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The Atlantic Ocean And The Pacific Ocean Does Not Mix.

Did You Know That The Atlantic Ocean And The Pacific Ocean Does Not Mix?

If the answer is no then stay tune and read this article for detailed explanation about why these parts does not mix.

So, when you look at the seas and the oceans on a map, you might think that they just flow into each other. It seems like there's only one big ocean, and people just gave names to its parts.

You will be amazed how vivid the borders between them are.

The border between the Pacific and the Atlantic Ocean, is like a line between two worlds. It looks as if the two oceans meet at an invisible wall which does not let them flow into each other and mix their waters.

Why on earth does it happen? We know for sure there's no invisible wall inside, and water is water. What could interfere with its mixing?

The thing is that water can be different too. The Atlantic and the Pacific Ocean have different density an chemical make-up, the level of salinity and other qualities. One can see by their color that they are far from being the same.

The borders between two bodies of water with different physical and biological characteristics are known as Ocean clines.

Haloclines - borders between waters with salinity - are the most spectacular, and this is what we see when the Pacific and the Atlantic Oceans meet.

The famous explorer Jaques Cousteau found this when he was deep diving in the straight of Gibraltar.

He found that the layers of waters with different salinity looked like they were divided with a transparent film, and each layer had its own flora and fauna.

Haloclines appear when water in one ocean or sea, is at least five times saltier than in the other.

If you remember a couple of basic things from physics, you might argue that a denser liquid should finally end up lower and less dense liquid higher. If that were true, then the boarder between the two oceans will look not like a vertical line but as a horizontal one, and the difference between their salinity would become less obvious the closer they got to each other.

But why didn't that happen here?

Well, first, the difference in density of water of the two oceans is not that great for one of them to get down and the other to rise up. And yet it's enough not ot let them mix.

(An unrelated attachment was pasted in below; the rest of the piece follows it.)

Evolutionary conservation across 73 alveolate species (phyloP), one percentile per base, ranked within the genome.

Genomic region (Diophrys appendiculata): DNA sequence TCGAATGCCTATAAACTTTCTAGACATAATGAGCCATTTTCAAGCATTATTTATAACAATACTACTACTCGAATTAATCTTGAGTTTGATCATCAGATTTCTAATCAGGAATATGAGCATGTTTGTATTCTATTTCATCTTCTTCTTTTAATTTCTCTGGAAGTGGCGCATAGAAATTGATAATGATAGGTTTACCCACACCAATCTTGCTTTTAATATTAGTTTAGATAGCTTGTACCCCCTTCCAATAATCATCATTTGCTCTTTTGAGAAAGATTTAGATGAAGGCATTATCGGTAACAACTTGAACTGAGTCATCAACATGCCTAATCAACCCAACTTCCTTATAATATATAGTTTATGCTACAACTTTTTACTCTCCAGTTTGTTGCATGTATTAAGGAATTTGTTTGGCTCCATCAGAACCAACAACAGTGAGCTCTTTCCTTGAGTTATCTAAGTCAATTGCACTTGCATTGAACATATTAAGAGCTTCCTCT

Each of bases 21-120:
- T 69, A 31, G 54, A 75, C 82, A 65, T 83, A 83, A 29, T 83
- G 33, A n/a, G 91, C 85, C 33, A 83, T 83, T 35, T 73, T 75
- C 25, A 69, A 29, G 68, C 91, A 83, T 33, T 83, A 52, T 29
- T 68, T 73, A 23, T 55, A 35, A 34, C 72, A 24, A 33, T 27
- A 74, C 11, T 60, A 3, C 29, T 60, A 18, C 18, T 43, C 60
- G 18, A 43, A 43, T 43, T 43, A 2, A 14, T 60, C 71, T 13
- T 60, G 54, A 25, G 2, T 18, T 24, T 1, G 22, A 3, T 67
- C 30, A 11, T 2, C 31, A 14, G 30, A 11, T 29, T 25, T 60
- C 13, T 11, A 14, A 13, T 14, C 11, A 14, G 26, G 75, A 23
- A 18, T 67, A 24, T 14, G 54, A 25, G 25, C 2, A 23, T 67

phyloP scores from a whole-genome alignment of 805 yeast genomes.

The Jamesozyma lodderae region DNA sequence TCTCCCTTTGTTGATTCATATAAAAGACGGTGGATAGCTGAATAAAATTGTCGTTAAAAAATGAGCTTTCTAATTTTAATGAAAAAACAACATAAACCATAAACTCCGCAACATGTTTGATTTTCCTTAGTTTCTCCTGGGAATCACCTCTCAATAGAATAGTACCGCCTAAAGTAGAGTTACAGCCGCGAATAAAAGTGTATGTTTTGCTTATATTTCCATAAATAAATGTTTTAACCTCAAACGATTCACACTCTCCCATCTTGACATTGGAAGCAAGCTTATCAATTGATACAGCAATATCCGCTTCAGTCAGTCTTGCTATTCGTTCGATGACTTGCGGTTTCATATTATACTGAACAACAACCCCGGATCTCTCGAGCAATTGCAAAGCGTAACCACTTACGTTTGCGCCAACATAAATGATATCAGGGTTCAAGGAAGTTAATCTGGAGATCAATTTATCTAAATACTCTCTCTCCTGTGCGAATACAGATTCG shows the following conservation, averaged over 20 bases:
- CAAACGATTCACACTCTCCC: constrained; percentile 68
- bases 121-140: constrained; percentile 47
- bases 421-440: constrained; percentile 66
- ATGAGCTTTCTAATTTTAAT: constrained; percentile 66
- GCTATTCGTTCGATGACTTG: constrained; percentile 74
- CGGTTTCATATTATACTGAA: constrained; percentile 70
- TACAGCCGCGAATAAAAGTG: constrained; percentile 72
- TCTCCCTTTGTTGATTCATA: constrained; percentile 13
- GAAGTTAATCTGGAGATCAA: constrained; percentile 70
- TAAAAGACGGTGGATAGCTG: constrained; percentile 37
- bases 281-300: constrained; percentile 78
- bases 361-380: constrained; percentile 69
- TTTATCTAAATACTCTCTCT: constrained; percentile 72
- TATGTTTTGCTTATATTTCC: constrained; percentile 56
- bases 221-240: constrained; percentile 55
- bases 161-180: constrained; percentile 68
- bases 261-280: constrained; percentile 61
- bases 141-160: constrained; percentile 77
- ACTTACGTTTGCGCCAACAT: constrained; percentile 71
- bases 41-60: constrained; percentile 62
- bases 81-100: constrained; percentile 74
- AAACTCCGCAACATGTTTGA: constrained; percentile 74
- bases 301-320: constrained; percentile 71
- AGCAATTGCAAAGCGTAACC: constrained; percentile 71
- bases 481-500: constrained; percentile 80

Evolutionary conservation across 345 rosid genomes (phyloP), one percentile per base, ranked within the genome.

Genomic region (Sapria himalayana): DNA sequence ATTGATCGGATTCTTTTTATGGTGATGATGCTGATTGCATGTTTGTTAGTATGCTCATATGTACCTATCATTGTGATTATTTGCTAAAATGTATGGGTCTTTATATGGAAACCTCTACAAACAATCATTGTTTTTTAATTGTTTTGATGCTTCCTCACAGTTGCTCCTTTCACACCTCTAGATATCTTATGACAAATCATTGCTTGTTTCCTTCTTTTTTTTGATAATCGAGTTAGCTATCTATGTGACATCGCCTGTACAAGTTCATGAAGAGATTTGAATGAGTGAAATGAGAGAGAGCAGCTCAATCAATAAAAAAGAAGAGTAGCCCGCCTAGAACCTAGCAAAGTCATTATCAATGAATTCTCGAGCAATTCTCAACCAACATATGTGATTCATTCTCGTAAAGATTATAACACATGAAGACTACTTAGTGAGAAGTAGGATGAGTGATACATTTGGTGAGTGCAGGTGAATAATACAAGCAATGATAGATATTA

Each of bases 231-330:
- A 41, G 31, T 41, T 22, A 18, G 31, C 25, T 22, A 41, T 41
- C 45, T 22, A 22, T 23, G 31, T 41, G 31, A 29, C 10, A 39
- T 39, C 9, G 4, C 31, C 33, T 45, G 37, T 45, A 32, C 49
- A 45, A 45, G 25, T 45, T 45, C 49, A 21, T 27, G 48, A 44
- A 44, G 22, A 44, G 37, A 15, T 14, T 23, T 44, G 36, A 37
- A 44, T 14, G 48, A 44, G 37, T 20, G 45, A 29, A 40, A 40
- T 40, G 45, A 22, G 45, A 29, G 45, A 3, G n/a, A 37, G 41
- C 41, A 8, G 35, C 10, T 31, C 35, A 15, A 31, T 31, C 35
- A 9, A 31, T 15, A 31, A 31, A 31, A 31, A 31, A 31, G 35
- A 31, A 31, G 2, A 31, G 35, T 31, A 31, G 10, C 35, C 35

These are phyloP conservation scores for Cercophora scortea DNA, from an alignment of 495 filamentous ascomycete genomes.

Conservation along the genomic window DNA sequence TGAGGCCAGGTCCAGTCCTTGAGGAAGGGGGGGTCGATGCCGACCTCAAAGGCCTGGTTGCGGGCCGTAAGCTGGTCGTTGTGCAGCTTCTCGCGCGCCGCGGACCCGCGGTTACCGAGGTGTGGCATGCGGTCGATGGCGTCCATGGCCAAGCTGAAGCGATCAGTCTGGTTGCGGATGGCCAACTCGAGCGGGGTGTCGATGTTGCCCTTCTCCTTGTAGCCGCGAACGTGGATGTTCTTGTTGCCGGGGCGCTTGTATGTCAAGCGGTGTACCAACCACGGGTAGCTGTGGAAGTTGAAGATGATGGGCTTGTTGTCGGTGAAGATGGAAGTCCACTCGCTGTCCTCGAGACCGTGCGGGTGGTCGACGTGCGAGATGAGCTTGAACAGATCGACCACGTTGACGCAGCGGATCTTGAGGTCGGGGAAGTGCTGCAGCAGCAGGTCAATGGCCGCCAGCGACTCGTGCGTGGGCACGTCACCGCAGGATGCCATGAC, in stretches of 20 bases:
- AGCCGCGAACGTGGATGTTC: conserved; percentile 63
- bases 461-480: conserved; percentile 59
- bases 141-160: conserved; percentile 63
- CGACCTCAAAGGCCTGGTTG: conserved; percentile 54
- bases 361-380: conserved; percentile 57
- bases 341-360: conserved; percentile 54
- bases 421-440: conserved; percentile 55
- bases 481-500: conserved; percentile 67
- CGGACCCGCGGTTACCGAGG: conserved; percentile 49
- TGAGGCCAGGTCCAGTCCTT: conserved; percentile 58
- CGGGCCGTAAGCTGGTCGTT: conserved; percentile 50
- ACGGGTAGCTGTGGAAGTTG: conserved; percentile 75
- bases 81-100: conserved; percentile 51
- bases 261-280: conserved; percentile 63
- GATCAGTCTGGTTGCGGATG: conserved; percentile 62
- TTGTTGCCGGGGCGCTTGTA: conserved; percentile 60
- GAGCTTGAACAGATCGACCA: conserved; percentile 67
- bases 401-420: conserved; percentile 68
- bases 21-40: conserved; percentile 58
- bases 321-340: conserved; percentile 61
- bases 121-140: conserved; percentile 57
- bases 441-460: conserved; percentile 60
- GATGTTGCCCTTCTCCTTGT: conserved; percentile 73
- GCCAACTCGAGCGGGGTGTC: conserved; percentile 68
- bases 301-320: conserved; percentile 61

Still another reason is inertia. One of the inertia forces known as coriolis force influences objects when they are moving in a system of axis, which in turn, is moving too.

Your confused right?

In simpler words, the earth is moving, and all moving objects on it will be acted upon by cariolis force, deviating from their course. As a result, the objects on the earth's surface don't move straight but deviate in clockwise in the northern hemisphere and counterclockwise in the southern hemisphere.

But the earth is moving slowly, that's why the coriolis effects is obvious only on long time intervals: with cyclones and ocean flows. And this the why the direction flows in the Atlantic and the Pacific Oceans is different. It also does not let them mix.

Another important difference between the two oceans' water is the strength of molecules' connections, or surface tensile strength. The two oceans have a totally different surface tensile strength, and it also does not let them mix.

Maybe they could gradually start mixing with time, but as the flows in them have opposite directions, they just don't have time to do this. We think that it's just water in both oceans, but its separate molecules meet for just a short moment, then, they get carried away with the ocean flow.

Don't you think, though, that only the Atlantic and the Pacific Oceans don't get on well with each other! There are a lot of places on earth where two seas and rivers does not mix.

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Content created and supplied by: asareprince7888 (via Opera News )

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